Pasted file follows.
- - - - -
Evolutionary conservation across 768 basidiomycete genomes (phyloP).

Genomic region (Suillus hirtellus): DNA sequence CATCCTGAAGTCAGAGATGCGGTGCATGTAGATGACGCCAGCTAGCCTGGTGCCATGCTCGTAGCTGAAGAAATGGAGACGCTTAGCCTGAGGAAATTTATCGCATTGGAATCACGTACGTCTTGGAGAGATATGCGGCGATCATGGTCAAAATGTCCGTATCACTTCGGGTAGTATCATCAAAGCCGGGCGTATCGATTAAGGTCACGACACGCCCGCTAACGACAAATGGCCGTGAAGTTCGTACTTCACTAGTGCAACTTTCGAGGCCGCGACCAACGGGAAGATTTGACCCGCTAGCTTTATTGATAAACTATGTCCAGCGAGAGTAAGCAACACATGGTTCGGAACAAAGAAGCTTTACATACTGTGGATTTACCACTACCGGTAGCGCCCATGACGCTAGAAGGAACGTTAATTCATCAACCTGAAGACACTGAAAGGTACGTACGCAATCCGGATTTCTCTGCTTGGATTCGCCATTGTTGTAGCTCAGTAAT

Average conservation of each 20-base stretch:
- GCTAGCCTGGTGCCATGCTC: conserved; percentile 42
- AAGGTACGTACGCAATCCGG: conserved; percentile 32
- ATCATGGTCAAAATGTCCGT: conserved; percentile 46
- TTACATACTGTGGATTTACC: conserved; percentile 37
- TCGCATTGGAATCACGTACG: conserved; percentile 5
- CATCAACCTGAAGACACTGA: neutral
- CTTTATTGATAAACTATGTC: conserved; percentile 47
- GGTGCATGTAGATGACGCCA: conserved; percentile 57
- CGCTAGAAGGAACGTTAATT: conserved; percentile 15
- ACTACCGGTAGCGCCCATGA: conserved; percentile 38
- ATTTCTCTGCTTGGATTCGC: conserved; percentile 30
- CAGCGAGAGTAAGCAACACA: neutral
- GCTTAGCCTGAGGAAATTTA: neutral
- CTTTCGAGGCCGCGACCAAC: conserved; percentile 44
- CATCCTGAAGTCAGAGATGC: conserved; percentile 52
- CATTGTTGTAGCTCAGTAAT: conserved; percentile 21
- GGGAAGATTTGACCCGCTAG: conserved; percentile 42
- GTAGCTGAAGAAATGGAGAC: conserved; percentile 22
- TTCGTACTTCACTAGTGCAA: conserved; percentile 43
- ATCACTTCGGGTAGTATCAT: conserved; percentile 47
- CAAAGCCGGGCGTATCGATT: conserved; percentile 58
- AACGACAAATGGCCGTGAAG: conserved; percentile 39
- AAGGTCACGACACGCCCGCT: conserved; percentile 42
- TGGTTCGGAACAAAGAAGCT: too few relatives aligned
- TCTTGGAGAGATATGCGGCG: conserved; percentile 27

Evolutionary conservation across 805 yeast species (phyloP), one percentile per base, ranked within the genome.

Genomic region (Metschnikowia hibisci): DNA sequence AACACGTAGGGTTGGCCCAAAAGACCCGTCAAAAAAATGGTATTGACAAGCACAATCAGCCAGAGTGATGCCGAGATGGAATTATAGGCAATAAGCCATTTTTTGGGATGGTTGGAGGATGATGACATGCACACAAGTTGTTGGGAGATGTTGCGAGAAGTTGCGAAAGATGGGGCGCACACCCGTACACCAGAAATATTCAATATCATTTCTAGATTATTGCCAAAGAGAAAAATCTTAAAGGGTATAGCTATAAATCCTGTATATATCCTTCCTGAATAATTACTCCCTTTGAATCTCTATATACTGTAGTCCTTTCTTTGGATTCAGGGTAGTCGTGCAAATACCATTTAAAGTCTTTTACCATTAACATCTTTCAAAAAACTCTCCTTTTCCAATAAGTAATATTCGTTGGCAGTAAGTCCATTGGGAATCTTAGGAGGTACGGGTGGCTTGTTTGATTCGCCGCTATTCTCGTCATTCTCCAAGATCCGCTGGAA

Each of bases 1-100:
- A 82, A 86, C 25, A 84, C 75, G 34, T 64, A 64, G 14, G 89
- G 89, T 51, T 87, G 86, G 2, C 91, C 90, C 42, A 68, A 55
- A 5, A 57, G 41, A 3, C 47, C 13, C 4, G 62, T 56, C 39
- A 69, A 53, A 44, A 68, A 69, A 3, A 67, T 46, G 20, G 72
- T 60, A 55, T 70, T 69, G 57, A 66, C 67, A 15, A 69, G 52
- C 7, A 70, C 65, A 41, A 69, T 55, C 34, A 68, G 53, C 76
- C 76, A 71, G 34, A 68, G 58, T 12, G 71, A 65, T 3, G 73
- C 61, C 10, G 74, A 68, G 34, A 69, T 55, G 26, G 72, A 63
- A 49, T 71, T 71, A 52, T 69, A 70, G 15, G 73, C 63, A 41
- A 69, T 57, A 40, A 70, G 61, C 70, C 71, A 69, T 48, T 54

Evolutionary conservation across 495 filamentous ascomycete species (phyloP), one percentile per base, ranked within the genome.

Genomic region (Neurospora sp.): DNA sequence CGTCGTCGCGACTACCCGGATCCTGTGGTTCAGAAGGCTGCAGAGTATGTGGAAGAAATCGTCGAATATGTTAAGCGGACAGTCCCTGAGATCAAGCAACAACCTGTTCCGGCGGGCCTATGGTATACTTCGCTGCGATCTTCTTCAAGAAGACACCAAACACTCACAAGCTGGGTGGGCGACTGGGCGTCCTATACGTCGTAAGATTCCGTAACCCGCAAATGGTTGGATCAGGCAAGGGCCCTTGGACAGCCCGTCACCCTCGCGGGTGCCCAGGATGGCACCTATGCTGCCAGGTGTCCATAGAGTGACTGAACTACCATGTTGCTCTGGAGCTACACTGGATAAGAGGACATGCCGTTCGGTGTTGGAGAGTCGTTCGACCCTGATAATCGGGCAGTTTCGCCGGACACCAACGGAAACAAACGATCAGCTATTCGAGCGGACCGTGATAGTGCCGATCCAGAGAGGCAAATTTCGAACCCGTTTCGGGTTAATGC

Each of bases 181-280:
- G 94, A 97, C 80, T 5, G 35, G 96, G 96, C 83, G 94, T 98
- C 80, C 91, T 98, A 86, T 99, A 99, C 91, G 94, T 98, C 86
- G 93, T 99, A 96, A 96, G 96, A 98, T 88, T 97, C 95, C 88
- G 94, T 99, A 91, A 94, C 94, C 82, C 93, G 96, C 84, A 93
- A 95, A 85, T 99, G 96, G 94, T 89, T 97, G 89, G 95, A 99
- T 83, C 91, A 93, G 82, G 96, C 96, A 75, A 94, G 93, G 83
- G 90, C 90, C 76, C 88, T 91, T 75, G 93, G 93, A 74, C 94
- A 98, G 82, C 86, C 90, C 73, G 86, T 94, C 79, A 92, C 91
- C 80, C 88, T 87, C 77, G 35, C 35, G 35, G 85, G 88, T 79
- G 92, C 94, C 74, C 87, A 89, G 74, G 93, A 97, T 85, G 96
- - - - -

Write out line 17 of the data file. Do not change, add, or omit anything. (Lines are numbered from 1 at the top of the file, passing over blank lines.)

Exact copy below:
- CTTTCGAGGCCGCGACCAAC: conserved; percentile 44